The axioms of set theory, part 3

The subject of this post is the axiom of choice, probably the most interesting axiom in set theory. While the axiom of extensionality is essentially just a definition of the concept of “set”, and the other axioms of set theory are just about which sets exist, the axiom of choice is of a different kind: it essentially permits a technique that can be used to make proofs that would be impossible otherwise.

When the axiom of choice is stated in its usual form, it seems fairly obvious. Basically it says that there is a way of picking exactly one member out of each set in a collection of sets. Or in formal logical terms, for every set A there is a function f such that for every member B of A, f(B) is a member of B. In the case where A is a finite set, this can actually be proved; it’s only in the infinite case that it must be stated as an axiom. The reason the axiom is so controversial is that it can be proved to be equal to certain statements which seem much less plausible.

One of these statements is the well-ordering theorem. This says simply that every set can be well-ordered, although that probably isn’t very helpful to you if you don’t know what well-ordering means. Essentially a set is well-ordered if you can arrange its members into a sequence by first picking out a “smallest” member, then picking out the “smallest” member among the ones remaining, and continuing along in the same way, always being able to pick out the “smallest” member among the remaining ones. All finite sets can obviously be well-ordered, but it’s not obvious that all infinite sets can, and in fact for sets like \mathbb R, the set of all real numbers, it’s hard to imagine how a well-ordering could be done. But the axiom of choice can be used to prove that there is a way of well-ordering the set.

An even less plausible consequence is the Banach-Tarski paradox. This says that starting with a sphere (in precise terms, the set of all points in 3D space whose distance from a given point is less than a particular value), one can use rotations and translations to split the sphere into a finite number of shapes, and then use rotations and translations to re-assemble the shapes into two spheres, each of exactly the same size as the original sphere. So even though all that has happened to the sphere is that particular portions of it have been rotated and translated, somehow the total volume has doubled. It’s known as a “paradox” because this seems ridiculous.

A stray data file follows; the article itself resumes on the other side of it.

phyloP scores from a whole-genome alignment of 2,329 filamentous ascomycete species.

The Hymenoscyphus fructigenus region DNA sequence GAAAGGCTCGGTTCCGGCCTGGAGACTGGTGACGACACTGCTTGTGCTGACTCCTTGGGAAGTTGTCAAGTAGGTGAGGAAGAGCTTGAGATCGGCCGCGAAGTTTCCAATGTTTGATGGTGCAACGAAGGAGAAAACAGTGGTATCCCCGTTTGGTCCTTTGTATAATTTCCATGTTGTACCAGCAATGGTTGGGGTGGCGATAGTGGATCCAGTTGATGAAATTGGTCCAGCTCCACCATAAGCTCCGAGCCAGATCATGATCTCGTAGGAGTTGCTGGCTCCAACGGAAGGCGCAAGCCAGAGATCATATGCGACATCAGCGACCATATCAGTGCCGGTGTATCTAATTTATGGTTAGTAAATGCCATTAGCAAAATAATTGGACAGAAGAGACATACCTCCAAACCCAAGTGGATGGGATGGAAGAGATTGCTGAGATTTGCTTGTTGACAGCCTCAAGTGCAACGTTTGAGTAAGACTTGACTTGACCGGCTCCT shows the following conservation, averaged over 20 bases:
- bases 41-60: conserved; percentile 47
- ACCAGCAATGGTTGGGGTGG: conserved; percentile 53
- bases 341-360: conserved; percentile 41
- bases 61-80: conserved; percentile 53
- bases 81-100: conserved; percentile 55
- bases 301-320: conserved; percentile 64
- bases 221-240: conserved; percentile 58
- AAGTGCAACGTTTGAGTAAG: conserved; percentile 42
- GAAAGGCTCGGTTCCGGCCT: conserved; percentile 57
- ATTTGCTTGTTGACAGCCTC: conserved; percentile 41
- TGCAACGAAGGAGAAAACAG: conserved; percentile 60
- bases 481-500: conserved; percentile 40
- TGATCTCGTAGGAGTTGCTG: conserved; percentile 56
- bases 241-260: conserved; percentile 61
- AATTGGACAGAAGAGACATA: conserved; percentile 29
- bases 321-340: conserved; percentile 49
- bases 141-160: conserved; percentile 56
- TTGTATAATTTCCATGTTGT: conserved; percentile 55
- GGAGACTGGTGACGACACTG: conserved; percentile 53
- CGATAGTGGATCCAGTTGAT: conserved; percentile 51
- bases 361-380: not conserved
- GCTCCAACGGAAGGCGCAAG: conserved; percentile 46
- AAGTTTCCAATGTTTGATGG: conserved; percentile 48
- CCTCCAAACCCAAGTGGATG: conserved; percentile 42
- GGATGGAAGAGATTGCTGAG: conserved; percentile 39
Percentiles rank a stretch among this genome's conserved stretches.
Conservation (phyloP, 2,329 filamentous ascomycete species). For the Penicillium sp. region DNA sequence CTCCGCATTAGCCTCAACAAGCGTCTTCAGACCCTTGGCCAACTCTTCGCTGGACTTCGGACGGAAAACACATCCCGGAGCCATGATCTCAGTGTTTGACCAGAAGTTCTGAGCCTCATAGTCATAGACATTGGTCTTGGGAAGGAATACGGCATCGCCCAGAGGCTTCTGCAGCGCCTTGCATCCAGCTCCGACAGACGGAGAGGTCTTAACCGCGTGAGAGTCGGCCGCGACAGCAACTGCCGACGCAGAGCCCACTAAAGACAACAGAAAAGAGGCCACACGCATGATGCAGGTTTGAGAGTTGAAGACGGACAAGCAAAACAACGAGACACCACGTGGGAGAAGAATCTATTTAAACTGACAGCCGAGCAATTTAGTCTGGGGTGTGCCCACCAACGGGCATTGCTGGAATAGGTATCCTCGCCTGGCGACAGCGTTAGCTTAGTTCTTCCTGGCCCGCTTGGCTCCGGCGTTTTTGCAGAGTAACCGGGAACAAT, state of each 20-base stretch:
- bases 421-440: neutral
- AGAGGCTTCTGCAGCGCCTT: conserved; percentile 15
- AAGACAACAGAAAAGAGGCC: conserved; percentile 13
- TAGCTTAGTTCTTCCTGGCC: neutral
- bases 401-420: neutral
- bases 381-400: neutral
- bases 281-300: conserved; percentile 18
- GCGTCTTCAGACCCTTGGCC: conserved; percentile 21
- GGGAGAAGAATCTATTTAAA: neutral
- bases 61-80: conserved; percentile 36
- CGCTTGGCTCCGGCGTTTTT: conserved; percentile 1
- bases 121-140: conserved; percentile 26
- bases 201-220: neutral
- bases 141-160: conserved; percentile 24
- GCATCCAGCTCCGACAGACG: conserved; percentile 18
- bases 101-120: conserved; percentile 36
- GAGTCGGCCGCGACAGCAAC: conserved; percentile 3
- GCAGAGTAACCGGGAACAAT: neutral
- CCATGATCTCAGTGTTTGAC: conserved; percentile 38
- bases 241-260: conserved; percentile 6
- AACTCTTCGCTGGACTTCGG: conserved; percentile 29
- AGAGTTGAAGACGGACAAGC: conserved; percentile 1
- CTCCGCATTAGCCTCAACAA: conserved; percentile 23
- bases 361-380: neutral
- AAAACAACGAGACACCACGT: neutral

However, most mathematicians are perfectly happy with the existence of the Banach-Tarski paradox. The thing is, the paradox depends on the notion of volume, which can easily be applied to objects like spheres, but cannot be applied to all 3D shapes (if we define a shape as a set of points in 3D space). Volume is a hard notion to define. It isn’t simply a correlate of the number of points in the set; all shapes whose volume we can easily define would contain an infinite number of points, and even though mathematicians can distinguish between different kinds of infinities, there is no difference in kind between the infinite number of points in a sphere of radius 1 and a sphere of radius 2. In fact, only a small portion of the subsets of 3D space can be given a definite volume. The problem with the Banach-Tarski paradox is that the shapes into which the first sphere is split are very exotic, and their volumes cannot be defined. Rotation and translation will always preserve volume, but only if it makes sense to speak of the volume of the new shape produced by these transformations.

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